Dear Diary . . .

Have you ever wondered what daily life was like in the past?  What a young man or woman did with their time?  As I was doing research on the Victorian era for one of my books, I came across interesting selections from diaries of people of all ages.

My initial search started because the protagonist in my novel, An Inherited Evil, must learn more about his long-dead grandmother.  To give him the chance to do this, I provided him with diaries written by his grandmother when she was a teenager and in her early twenties.

Through my research, I discovered that many actual diaries of the time had preprinted pages with several dates per page—only room enough to write short capsules of your day.  Yet even those capsules gave a picture of a life.  Excerpts like, “Spent all day sewing my new frock,” or “Took most of the day to churn the butter,” are typical of these capsules.  But there are also bits about who the writer called on and who returned the favor.  And if the author of the diary lived in the country, guests would often stay overnight even if they lived nearby.  I suppose because a home nearby wasn’t really all that close.  (Or the weather was bad.)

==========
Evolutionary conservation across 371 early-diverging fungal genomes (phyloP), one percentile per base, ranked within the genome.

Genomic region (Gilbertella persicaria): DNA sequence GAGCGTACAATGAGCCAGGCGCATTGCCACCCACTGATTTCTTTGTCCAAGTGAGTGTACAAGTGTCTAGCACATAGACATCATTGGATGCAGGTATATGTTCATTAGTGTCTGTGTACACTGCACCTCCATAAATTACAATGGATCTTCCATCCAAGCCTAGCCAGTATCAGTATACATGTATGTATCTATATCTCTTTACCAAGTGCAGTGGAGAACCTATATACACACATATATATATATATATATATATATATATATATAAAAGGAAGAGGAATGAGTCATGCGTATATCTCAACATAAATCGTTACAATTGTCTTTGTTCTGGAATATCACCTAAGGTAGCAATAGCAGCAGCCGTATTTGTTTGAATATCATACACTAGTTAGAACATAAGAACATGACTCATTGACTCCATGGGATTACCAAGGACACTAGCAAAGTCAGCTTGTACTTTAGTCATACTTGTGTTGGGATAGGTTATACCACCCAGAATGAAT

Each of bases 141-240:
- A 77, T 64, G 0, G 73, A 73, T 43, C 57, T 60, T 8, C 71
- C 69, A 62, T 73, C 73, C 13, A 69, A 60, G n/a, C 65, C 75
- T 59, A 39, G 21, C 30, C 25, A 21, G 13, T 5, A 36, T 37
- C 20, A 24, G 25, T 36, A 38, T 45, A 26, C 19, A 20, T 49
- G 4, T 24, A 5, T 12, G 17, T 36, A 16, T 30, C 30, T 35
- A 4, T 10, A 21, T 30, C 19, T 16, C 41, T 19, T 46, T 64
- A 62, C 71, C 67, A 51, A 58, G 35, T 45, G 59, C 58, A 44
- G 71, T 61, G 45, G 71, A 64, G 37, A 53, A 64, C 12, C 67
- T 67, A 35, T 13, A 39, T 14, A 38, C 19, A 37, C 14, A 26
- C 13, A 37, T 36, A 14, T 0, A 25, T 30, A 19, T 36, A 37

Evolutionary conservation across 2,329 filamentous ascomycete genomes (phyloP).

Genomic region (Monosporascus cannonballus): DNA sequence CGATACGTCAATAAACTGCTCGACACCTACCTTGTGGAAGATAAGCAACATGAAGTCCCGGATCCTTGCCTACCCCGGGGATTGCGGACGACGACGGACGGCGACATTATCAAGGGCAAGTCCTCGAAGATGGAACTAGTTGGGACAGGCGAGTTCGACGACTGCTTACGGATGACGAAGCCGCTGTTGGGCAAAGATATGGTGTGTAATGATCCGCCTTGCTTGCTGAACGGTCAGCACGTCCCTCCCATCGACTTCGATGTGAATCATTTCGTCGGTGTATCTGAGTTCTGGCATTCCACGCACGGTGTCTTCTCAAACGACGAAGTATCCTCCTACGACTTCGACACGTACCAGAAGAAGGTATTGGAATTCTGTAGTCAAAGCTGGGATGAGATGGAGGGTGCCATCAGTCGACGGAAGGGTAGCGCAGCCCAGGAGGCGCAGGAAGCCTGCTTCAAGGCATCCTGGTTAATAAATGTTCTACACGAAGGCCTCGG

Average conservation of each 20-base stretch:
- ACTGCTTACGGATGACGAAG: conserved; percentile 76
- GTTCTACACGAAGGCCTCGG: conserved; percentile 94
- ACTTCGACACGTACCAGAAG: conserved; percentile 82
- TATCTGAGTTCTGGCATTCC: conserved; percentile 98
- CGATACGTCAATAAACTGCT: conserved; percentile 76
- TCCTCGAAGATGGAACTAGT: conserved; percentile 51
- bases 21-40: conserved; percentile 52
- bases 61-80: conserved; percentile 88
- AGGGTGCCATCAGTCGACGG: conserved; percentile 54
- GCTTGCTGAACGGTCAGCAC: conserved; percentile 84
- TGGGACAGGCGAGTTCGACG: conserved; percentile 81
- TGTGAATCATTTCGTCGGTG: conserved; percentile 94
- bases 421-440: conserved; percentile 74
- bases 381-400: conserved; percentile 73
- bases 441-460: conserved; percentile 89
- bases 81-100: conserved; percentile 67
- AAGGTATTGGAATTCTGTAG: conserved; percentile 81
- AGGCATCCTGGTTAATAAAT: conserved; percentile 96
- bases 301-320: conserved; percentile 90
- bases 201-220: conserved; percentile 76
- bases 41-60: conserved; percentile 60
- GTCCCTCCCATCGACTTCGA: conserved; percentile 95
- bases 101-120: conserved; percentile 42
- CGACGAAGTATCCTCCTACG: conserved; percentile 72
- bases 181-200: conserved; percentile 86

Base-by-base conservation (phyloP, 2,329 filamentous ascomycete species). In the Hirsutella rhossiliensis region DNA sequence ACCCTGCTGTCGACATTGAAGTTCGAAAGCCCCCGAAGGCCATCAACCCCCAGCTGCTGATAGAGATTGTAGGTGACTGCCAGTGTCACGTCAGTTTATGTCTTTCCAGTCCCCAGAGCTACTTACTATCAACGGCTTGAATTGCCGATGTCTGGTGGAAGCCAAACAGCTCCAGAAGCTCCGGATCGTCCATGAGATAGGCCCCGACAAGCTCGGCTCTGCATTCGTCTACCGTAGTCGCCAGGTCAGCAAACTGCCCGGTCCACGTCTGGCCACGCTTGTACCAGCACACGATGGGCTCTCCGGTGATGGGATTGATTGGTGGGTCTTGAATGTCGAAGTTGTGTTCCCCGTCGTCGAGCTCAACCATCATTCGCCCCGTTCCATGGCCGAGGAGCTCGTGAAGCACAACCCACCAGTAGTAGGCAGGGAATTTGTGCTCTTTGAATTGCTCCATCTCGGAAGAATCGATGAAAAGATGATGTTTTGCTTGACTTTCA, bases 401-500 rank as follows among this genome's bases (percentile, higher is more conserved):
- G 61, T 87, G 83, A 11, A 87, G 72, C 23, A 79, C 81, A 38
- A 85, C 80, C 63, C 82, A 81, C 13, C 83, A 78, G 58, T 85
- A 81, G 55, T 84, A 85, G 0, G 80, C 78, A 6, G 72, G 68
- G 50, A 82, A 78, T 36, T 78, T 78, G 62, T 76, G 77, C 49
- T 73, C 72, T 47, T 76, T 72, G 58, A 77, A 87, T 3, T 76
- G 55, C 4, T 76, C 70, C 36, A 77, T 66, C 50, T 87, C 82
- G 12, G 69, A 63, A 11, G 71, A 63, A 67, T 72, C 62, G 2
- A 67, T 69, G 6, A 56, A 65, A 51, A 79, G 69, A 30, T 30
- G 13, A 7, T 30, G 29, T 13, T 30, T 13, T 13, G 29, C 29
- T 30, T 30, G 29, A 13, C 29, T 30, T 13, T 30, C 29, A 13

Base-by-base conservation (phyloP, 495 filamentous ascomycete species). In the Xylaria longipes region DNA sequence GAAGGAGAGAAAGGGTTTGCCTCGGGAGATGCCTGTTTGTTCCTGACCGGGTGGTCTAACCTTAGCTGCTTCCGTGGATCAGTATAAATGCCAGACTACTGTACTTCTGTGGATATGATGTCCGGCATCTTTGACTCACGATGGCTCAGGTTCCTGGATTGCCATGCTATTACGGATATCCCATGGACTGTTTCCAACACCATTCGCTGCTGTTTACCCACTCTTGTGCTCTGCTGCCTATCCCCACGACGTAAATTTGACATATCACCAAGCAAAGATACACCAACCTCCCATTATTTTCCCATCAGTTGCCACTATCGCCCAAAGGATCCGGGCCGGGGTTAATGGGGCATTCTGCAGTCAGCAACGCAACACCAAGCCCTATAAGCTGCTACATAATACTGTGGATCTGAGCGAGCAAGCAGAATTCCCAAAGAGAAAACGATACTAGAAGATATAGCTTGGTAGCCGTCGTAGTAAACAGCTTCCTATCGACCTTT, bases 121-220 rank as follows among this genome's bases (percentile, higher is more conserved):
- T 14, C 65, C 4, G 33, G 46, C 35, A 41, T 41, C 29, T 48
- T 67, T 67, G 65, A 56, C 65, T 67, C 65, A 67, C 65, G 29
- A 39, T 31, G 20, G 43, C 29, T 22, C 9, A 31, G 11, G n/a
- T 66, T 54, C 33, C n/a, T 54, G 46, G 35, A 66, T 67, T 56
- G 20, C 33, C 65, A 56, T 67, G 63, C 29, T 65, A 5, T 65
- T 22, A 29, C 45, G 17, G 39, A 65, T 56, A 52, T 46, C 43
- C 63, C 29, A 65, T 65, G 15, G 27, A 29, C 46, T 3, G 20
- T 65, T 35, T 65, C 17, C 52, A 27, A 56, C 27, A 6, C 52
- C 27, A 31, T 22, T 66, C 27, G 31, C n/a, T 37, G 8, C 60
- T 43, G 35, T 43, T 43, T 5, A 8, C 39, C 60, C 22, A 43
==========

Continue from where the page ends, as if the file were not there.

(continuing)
For my novel, I needed the diary entries to be long paragraphs.  I was happy to find that Victorians also wrote in blank books and scrap books filled with drawings and photos to keep records of their lives.  The most difficult part about reading old diaries is deciphering the handwriting, which is often cramped, with more lines per page than seem humanly possible.  But if you’re interested in making the attempt, there are countless resources online and books available.